A red blood cell count test measures how many red blood cells (RBCs) your blood contains. The red blood cells, or erythrocytes, have hemoglobin — a protein that transports oxygen to all parts of your body.
The amount of oxygen transported to your body parts depends on your red blood cell count.
Other names for the red blood cell count test are RBC count and erythrocyte count. The test is done as a part of a complete blood count (CBC) to identify several health conditions.
Why Do I Need RBC Testing?
A health care professional does RBC testing during the complete blood count (CBC) test.
The RBC test provides essential information about the types and amounts of cells in the blood.
Men usually have a higher red blood cell count than women. The level of red blood cells decreases as a person ages.
The normal RBC count is:
- Men: 4.7 to 6.1 million RBCs per microliter of blood
- Women: 4.2 to 5.4 million RBCs per microliter of blood
- Children: 4.0 to 5.5 million RBCs per microliter of blood
Any number lower or higher than the normal RBC count could indicate a medical condition.
An RBC test is done when the doctor identifies signs of weakness or fatigue during a routine checkup. You may also need this test to examine specific health conditions that are usually not obvious.
These health conditions include internal bleeding, kidney diseases, anemia, and others.
Your doctor usually asks you to do this test to determine any change in your normal RBC count.
How Is the Red Blood Cell Count Test Done?
A blood sample is required for this test. A health care professional uses a needle to draw blood from a vein in your hand or arm.
What Should I Do Before the Red Blood Cell Test?
There are no specific guidelines to follow before going for the RBC testing. The doctor usually asks you to:
- Avoid intense exercise.
- Relax and reduce stress.
- Drink plenty of water.
- Avoid or delay taking certain medicines.
You must inform your doctor about all the medicines and supplements you are taking.
What Will My Red Blood Cell Count Test Results Show?
Several factors may affect your test results. They include your age, health history, gender, and the method used for the test.
Your test results show the number of red blood cells in your blood. Test results don't always mean that you have a health issue.
What If I Have a Low RBC Count?
Several health conditions lead to the production of fewer red blood cells in your body. Some low RBC count causes include:
- Certain medications, including antiretroviral drugs for HIV infection, chemotherapy drugs, and more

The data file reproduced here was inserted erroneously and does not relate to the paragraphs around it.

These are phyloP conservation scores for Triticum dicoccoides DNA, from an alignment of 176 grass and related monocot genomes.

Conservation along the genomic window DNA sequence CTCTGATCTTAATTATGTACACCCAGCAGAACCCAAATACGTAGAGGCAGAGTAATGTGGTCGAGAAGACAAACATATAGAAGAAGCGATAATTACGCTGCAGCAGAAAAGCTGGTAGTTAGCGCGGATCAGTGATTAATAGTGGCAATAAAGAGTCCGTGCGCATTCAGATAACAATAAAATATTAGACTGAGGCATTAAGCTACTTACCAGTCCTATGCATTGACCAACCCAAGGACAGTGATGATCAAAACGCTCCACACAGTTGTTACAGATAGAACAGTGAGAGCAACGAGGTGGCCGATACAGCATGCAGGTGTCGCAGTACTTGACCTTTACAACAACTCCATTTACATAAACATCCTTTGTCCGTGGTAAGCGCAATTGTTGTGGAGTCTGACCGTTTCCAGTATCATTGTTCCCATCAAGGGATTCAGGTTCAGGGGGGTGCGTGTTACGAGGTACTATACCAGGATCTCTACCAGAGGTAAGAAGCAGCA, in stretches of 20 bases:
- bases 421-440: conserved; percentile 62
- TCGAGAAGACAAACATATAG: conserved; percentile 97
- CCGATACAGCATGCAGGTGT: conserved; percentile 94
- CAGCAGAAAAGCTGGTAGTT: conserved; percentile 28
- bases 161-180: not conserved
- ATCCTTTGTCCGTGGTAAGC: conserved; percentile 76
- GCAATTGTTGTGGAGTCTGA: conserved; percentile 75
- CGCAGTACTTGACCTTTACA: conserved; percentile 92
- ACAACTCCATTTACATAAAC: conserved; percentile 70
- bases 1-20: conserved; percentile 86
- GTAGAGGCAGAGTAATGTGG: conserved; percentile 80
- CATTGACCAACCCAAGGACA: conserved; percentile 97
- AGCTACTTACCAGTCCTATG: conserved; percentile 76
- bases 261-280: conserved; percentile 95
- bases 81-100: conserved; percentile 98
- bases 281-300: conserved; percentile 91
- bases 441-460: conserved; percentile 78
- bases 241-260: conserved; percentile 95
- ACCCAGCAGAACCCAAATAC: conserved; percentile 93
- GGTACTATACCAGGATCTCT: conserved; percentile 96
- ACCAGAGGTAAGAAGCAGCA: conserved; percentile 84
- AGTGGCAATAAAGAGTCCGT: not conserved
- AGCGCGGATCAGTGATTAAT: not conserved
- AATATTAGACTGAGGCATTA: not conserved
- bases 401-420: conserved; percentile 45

- Blood loss
- Leukemia, a type of blood cancer
- Chronic kidney diseases
- Cirrhosis, scarring of the liver
- Vitamin B-12 or folate deficiency
- Stomach ulcers
- Lupus, a condition when your immune system attacks your body
- Hypothyroidism, an underactive thyroid
- Inflammatory bowel disease (IBD)
- Hodgkin lymphoma, cancer caused by white blood cells
- Multiple myeloma, another type of cancer originating from white blood cells
- Lead poisoning
- Rheumatoid arthritis
What If I Have a High RBC Count?
Many health conditions can increase your body’s red blood cell count. High RBC count causes may include:
- Heart failure, causing low oxygen levels in the blood
- Congenital heart disease, a natural heart condition
- Polycythemia vera, a condition in which the bone marrow produces high levels of red blood cells
- Kidney tumors
- Lung diseases, such as emphysema and pulmonary fibrosis
- Carbon monoxide exposure due to excessive smoking
- Living at a high altitude
- Presence of performance-enhancing drugs, like synthetic testosterone or erythropoietin
What Factors Can Affect My Red Blood Cell Count Test Results?
Several factors can affect your RBC count, including:
- Dehydration, less intake of water
- Overhydration, high intake of water
- Certain medications
- Your position during the test
Are There Any Risks to the Red Blood Cell Count Test?
The red blood cell count test is done with a needle, so it has some risks. These can be bleeding, bruising, infections, and dizziness. The pain of needle pricking is usually mild, but the area can become sore afterward. There are no severe risks in RBC testing.